What a difference a few days make for the Cincinnati Reds.
But, let’s back up a few months.
At the beginning of the season, the Cincinnati Reds were a favorite to win the Central Division this season.
With a great 5-man starting rotation and a solid bullpen (forget the injuries, they have plenty of pitchers to fill in those spots), the Reds should easily be in first place. But, at times, their potent offense looks like they’ve never swung a bat.
They can’t hit in clutch situations and manager Dusty Baker continues to juggle his lineup, instead of going with a set lineup card that is consistent. I can see giving a starter the day off once in a while, but he seems to worry too much at righty-lefty matchups, even if a guy is on fire and hitting the baseball at a .500 clip.
Sometimes he seems to make the wrong call to the bullpen too. This, during the season, has cost them several late inning games, especially in the last few days.
Sunday was a good example. In the bottom of the 9th inning, instead of going with Aroldis Chapman, who has been lights out as of late with his 100 mph fastball and nasty slider, he goes with Zach Duke, who gave up a 9th inning home run that cost them the game.
But, the Reds better look behind themselves. They are chasing the one-game wild card spot. The Washington Nationals are slowly catching up. As I write this column on Monday, the Nats are just 4.5 games behind the Reds for that second wild card spot.
Just a week or so ago, the Reds were on a roll. They beat first place St. Louis 3 of 4 games, only losing that one game in extra innings. Then they swept the Western Division leading Los Angeles Dodgers. But, those games were at home in the friendly confines of Great American Ballpark.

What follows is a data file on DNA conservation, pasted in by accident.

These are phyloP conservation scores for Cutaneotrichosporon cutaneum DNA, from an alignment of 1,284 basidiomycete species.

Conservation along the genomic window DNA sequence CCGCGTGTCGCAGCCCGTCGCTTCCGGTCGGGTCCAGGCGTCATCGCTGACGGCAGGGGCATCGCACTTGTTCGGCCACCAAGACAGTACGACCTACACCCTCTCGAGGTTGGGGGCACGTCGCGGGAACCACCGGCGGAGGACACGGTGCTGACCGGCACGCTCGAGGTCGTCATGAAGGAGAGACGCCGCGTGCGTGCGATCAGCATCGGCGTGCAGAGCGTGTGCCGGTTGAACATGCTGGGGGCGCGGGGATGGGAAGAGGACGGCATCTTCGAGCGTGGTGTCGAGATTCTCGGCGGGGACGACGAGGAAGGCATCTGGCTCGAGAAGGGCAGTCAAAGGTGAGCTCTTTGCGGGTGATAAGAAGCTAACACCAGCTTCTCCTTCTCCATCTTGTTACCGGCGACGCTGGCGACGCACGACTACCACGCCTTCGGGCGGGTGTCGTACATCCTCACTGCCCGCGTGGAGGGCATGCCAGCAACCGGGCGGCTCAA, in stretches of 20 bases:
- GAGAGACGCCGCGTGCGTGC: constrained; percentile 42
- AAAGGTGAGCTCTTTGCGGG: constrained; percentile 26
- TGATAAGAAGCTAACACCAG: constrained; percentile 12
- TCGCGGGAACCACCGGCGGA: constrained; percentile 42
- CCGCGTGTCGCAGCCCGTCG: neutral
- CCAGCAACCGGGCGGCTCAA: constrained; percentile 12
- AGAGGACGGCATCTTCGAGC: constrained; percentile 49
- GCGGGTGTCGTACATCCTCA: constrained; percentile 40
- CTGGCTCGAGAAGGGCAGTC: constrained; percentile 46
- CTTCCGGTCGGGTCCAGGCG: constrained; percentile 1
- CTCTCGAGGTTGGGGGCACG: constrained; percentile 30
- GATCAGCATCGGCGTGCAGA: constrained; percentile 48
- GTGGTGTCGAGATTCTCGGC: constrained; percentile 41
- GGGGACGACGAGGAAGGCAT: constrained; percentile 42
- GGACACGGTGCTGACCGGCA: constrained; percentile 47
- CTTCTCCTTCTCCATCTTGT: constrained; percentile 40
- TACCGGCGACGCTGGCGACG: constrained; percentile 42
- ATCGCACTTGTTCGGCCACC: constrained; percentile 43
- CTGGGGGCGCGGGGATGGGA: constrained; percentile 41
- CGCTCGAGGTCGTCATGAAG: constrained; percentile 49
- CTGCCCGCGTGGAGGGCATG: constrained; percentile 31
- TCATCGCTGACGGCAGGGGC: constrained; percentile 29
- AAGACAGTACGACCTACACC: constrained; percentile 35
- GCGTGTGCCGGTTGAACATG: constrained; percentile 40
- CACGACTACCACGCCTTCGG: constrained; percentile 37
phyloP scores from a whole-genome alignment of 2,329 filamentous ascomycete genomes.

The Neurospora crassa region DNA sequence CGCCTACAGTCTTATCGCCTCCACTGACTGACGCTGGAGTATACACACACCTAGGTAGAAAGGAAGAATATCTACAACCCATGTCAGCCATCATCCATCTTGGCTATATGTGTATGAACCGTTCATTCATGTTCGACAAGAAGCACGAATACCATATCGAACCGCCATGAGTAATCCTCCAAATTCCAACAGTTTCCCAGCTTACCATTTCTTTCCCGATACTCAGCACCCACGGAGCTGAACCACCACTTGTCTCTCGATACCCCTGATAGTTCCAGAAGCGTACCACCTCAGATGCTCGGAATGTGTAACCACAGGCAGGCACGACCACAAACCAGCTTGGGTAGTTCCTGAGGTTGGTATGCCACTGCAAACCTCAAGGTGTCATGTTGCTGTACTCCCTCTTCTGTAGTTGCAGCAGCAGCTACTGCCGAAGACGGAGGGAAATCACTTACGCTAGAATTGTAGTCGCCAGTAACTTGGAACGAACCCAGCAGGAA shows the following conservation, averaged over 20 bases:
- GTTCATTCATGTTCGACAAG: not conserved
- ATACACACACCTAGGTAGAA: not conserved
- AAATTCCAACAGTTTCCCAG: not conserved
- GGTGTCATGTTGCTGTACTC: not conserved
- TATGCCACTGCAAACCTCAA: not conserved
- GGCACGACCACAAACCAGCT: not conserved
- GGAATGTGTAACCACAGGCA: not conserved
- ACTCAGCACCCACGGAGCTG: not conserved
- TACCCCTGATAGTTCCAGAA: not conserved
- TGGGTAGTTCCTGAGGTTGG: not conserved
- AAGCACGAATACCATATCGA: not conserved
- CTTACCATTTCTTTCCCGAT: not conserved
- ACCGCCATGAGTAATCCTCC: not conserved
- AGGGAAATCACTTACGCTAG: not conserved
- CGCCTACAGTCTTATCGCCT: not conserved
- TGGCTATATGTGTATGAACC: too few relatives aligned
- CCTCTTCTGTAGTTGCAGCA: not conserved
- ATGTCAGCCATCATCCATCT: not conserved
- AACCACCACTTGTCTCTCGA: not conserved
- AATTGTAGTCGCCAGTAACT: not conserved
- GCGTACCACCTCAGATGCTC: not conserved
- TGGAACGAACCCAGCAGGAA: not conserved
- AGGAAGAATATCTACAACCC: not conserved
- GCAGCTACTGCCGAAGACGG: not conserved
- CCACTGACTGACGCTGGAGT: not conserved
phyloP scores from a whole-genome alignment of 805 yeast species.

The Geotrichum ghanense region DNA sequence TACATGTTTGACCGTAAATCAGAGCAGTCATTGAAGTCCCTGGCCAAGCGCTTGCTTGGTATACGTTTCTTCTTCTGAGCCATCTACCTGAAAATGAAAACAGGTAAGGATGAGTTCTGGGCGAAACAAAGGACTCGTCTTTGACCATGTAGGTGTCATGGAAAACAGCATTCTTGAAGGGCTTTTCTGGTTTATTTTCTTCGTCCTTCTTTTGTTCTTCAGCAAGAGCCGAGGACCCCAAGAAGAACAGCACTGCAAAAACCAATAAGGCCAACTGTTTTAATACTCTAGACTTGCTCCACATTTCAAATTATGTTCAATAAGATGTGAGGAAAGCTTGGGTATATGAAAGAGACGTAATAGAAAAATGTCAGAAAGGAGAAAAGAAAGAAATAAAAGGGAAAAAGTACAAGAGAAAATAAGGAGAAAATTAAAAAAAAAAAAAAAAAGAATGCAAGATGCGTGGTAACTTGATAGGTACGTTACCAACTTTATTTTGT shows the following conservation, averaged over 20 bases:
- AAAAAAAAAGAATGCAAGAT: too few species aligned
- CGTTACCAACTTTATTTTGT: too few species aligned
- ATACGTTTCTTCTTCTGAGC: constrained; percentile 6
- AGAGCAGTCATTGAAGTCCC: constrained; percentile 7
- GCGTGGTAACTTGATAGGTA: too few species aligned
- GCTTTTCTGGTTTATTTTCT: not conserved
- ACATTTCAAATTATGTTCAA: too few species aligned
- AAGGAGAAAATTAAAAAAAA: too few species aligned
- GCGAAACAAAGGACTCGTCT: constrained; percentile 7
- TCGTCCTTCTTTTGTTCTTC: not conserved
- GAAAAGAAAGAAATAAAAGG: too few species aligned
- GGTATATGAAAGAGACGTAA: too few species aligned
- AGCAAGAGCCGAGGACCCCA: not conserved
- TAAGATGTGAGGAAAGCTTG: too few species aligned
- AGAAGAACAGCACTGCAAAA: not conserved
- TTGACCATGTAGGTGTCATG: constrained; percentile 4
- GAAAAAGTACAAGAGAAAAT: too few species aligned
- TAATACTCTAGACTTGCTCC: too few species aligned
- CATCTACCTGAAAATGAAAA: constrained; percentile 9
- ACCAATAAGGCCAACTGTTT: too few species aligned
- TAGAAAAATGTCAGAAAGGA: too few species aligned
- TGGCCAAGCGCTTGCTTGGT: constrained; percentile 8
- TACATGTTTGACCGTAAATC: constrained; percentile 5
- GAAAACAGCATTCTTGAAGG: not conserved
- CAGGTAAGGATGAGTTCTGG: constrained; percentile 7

These last few days the Reds went on the road to play division foes Milwaukee and Chicago. Both of those teams are at the bottom of the Central. However, they lost 2-of-3 to the Brewers, blowing another game on Sunday after leading 5-1. They also lost 2-of-3 to the lowly Cubs at Wrigley Field.
Not only are they chasing the Pittsburgh Pirates and the Cardinals, they may be in jeopardy of not even making the playoffs.
Dusty has been called a “player’s manager.” But, maybe this team needs someone who will light a fire under them once in a while. At times some of the players seem lackadaisical.
Even former MVP Joey Votto seems like he would rather draw a walk, than try to hit the ball. Votto bats third in the lineup, but only has 67 RBIs. Your number three hitter needs to drive in runs. Not get on base. His power numbers are down too, with only 20 homers this year. I know he is coming off a knee injury, but if he can play, then tell him to be aggressive. I don’t know how many times fans have watched him take a called third strike. He just stands there with the bat on his shoulders.
Brandon Phillips has done a good job batting cleanup, but he is not a power hitter. He has over 100 RBIs, but the best spot in the lineup for him is at number two behind Shin Soo Choo.
Baker finally put him back in that spot when Ryan Ludwick came back from a shoulder injury. But, for some reason, he wanted to split Votto and Jay Bruce, because both batted left-handed. Those kinds of things shouldn’t matter. These are major league talents who are paid millions of dollars to perform.
But, Baker seems to go by what he believes, rather than what is best for the team.
I doubt the Cincinnati front office will make the change, even if the Reds collapse and don’t make it into the playoffs.
Even if they do, it will be a one-game wildcard playoff, likely on the road. The Reds just proved these last few games how they play on the road. So that scenario is not a good one for Cincinnati.
Whether they have to travel to play St. Louis or Pittsburgh, I wouldn’t bet on the Reds in that kind of pressure situation.
That is if they even make it to the post season.
The road is looking pretty “dusty” for the Reds down the stretch.
(Kyle Lovern is the sports editor for the Williamson Daily News. Comments or story ideas can be sent to email@example.com or firstname.lastname@example.org)